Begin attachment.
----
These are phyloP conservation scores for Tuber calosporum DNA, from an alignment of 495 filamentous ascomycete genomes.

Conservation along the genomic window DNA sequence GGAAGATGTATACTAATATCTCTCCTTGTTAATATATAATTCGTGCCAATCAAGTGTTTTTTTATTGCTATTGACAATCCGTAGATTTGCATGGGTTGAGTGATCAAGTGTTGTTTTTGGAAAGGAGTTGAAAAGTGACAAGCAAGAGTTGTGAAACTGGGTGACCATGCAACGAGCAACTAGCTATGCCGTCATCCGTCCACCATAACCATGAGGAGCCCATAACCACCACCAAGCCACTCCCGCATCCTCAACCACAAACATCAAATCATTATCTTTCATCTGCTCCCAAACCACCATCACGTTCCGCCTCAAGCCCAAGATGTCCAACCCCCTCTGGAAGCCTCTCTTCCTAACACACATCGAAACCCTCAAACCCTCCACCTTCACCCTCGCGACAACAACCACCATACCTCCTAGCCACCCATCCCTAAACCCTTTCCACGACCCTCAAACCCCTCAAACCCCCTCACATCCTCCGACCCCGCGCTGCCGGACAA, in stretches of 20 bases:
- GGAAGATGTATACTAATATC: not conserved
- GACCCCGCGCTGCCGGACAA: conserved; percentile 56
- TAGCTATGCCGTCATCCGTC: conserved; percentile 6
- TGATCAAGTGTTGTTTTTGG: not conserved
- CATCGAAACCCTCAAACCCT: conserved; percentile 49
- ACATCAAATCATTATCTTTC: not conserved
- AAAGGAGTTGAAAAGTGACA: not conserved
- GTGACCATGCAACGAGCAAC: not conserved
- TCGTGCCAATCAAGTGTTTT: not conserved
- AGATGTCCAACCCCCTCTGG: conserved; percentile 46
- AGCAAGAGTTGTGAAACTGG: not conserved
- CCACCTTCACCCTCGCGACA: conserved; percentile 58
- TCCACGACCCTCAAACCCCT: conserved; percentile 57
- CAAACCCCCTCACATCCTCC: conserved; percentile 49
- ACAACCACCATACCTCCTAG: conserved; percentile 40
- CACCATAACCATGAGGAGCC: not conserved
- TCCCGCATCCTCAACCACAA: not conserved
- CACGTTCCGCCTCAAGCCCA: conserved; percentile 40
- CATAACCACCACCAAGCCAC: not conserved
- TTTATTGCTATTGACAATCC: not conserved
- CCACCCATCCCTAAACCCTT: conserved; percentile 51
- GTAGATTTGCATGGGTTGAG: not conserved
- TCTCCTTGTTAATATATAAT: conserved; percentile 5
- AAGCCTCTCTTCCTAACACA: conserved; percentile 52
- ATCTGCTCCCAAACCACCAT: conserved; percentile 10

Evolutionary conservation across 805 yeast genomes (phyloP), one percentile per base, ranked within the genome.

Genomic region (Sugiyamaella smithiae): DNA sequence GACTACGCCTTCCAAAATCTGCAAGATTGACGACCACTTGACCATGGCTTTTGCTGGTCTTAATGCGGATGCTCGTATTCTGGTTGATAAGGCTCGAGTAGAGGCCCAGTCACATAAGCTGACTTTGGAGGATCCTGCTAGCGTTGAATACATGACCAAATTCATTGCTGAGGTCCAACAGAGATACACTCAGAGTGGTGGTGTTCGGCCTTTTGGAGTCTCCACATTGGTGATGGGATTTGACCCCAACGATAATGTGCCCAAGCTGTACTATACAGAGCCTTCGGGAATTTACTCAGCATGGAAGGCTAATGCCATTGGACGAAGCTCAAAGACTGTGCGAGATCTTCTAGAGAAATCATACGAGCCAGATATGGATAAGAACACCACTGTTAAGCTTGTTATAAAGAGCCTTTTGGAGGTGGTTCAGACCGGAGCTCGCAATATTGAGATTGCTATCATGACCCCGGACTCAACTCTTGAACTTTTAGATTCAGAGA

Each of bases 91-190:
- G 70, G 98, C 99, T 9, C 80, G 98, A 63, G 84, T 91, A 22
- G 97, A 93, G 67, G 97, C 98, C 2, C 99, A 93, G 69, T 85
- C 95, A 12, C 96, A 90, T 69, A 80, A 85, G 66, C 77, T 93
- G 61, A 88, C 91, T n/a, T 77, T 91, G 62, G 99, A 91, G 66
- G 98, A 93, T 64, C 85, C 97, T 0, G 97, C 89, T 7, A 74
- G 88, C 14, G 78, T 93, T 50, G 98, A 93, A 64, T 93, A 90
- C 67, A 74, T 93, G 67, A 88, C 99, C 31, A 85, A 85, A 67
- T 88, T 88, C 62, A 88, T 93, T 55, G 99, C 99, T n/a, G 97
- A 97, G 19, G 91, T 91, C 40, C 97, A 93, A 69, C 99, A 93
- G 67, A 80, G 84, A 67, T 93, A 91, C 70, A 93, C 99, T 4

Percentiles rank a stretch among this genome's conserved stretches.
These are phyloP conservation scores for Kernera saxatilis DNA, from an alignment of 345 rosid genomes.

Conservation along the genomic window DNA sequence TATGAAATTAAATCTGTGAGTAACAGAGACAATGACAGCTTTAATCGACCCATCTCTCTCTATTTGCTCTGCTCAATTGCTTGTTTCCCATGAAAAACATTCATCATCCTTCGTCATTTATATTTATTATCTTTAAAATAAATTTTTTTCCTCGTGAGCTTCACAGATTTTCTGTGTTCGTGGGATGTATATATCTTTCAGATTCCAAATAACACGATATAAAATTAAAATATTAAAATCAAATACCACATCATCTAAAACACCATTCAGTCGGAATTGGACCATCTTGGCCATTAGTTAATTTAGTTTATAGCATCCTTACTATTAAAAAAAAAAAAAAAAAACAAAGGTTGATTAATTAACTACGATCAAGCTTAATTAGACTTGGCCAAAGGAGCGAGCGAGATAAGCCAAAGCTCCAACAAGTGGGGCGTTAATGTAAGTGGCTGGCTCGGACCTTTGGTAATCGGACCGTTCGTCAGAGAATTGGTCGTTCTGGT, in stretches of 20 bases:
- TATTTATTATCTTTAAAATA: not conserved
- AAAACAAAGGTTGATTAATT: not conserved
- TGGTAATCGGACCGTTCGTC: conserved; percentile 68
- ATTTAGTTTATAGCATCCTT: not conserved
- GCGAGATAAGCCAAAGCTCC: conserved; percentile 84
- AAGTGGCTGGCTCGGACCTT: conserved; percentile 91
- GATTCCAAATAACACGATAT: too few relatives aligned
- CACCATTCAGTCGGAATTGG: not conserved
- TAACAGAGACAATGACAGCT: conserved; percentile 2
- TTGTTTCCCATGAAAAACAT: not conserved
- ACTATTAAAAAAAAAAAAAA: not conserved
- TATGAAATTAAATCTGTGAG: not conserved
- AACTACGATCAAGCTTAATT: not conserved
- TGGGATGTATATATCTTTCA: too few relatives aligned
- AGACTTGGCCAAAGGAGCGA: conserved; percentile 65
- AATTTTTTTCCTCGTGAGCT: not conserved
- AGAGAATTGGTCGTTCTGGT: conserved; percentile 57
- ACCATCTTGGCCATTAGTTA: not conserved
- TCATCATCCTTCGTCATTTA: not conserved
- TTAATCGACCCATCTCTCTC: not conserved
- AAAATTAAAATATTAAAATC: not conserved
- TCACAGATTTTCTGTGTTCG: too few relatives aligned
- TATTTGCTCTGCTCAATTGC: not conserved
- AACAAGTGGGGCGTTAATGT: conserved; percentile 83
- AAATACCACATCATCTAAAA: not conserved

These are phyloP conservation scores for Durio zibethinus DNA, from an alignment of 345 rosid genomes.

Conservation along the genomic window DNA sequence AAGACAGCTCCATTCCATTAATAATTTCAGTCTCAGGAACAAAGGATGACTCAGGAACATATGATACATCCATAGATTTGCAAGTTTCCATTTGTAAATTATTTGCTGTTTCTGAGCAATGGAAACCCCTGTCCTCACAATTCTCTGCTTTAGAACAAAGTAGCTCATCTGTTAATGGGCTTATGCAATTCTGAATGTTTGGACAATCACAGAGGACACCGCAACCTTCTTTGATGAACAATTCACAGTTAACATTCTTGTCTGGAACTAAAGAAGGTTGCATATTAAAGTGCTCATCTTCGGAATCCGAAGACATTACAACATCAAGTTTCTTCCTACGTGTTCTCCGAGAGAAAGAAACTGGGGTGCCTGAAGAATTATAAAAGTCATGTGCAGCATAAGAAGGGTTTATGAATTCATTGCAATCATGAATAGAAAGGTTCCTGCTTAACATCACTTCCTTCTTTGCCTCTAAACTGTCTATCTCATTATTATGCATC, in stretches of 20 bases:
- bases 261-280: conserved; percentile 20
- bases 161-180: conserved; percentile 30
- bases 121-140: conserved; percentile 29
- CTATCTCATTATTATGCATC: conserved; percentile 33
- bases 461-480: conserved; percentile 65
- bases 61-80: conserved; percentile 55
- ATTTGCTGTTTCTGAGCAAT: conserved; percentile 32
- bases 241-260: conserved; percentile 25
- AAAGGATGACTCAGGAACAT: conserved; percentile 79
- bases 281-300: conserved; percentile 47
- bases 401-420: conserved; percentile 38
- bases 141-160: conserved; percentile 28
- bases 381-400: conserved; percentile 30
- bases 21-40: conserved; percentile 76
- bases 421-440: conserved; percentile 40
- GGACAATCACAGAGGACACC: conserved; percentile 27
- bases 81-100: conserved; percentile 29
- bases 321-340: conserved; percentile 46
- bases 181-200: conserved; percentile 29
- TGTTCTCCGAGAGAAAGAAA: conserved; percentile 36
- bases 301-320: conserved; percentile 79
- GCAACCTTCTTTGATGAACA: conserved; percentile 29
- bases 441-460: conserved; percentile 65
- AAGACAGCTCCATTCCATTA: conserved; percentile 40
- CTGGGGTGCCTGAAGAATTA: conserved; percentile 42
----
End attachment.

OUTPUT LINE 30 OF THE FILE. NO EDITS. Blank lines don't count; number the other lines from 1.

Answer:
Each of bases 91-190: